At Musée d’Orsay Pierre Bonnard and Marthe fall in love again with a bathtub called abstraction
Pierre Bonnard, La Toilette Rose, 1914-1921, detail, Musée d’Orsay.
Pierre Bonnard, La Toilette Rose, 1914-1921, Musée d’Orsay.
Pierre Bonnard, L’Indolente, 1899, Musée d’Orsay.
Pierre Bonnard, Le Peignoir, circa 1892, detail, Musée d’Orsay.
Pierre Bonnard, Danseuses, circa 1986, Musée d’Orsay.
Pierre Bonnard, Maria Boursin, 1889-1901. Courtesy of RMN.
Pierre Bonnard, Painting Arcadia, Musée d’Orsay, installation view.
Pierre Bonnard, Le boxeur (portrait of the artist), 1931, Musée d’Orsay.
Most of the times, and especially when dedicated to painting, retrospective exhibitions are not just a way to re-enact the visual world created by a certain master during his professional career. Along with the painted world, also the characters who played a role in the artist’s life start to live again and influence our reading of the artworks they once inspired.
This is the case of the exhibition currently at the Musée d’Orsay and of Pierre Bonnard’s tragic muse Marthe de Méligny’s phantom who, 73 years after her death, is still enlightening the extraordinary successful post mortem career of her not always devoted husband. But since this show is representative of the entire artist’s excursus – including his brilliant use of the camera –, Marthe turns out to be a lot more than a life companion, a beautiful icon of modern beauty, and a sophisticated woman with that hint of insanity that sometimes is necessary to make good paintings become everlasting masterpieces.
The matters this love story is made of are colourful and elusive like the best of Bonnard’s painting, but its essence is pretty well known. Marthe and Pierre first met in a street of Paris in 1893, two years after the artist’s first successful participation at the Salon des Indépendants. The girl told Pierre that she was 16 years old when, in fact, she was already 24 at that time. She also lied about her name, which was Maria Boursin, probably too unfashionable for a man belonging to a social class higher than her poor family’s – her father was a carpenter from Bourges. But eight years was a rather considerable amount of time to lie about also for a woman at the end of the 19th century, especially in the eye of an educated emerging painter accustomed to sensitive artists such as Maurice Denis, Vuillard and the actor Lugné-Poe. Consciously Pierre didn’t care about the girl’s innocent lies.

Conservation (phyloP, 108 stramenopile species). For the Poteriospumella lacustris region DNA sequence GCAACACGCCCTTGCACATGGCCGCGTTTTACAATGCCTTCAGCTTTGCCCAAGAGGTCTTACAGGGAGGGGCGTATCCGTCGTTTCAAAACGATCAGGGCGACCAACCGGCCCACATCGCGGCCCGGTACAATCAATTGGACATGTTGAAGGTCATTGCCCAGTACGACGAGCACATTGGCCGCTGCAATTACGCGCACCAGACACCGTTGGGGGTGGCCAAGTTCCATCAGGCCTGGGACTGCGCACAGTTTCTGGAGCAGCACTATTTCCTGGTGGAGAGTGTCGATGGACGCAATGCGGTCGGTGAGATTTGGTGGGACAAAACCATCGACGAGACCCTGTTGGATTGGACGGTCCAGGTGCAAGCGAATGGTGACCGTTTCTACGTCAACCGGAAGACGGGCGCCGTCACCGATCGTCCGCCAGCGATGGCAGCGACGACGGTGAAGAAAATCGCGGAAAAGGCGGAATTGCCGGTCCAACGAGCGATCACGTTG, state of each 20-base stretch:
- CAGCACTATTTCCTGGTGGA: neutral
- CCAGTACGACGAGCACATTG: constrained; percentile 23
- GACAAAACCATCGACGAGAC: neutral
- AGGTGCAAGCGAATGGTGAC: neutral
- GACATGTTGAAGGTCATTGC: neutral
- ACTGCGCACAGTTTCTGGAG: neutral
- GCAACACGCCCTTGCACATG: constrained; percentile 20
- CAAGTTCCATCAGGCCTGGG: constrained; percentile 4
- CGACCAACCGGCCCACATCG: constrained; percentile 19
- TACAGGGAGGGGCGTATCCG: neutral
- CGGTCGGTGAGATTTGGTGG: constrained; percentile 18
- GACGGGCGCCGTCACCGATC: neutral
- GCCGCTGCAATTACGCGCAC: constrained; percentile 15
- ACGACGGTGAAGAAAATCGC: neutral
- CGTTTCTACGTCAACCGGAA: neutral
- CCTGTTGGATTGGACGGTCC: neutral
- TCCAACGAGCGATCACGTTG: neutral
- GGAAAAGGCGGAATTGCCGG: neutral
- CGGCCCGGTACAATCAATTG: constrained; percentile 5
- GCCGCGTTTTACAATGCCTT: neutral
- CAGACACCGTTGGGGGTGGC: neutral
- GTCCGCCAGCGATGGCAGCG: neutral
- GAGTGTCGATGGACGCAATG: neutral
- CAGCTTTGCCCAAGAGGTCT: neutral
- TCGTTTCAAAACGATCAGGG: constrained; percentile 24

They lived together, reserved and with no excess, apparently just developing the strong sensuality that would have characterized the images painted by the former Nabis -as well as admirer of Gauguin’s flat painting- during the early years of their relationship. L’indolent (1898-1899) – an intense image picturing Marthe generously offering her nudity to the painter’s eye in a pose that could be a bourgeois tribute to Gustave Courbet’s L’Origine du Monde – is probably the apex of this very productive period. Three years later Bonnard took a series of hypnotic photos of his muse, naked and acting like classic bucolic divinity. These small and precise images (the opposite of Bonnard’s paintings) are at the same time a logical consequence and a conceptual extension of that vision. They effectively served as studies for later paintings, and for the lithographs Bonnard made to the edition of Daphnis et Chloé published by Amroise Vollard in 1902.
Marthe remained an ideal beauty, thus a perfect body with an undefined face, even when she started to slip into psychological obsession and mental disorders. She liked solitude, she was flirting with hypochondria, and apparently the bathtub was her favourite refugee, in some ways protecting her and her husband’s intimacy, as the many paintings dedicated to this subject seem to prove. Pierre is always part of the scene, personally involved as a sort of magnetic presence, sometimes focusing on himself and his feelings more than on the scene in front of him. After all he was an abstract painter, faithful to his own memory, or the one allowed by his camera.
What they may have talked about during these apparently short-sessions is not known, and the letters Bonnard exchanged with his friend Matisse don’t seem to convey any further information about the private life of this crucial couple from art history. In 1930, four years after they had bought a house in the south of France, Pierre wrote to a friend: “For quite some time now I have been living a very secluded life as Marthe has become completely anti-social and I am obliged to avoid all contact with other people”. Twelve years later, when Marthe died of cardiac arrest, Pierre was left alone. Then he started to paint landscapes, but no extraordinary experience was serving them except that generated once by Marthe. That is the essence of abstraction: certain painters aren’t able to illustrate anything but the information generated by their own life and thinking.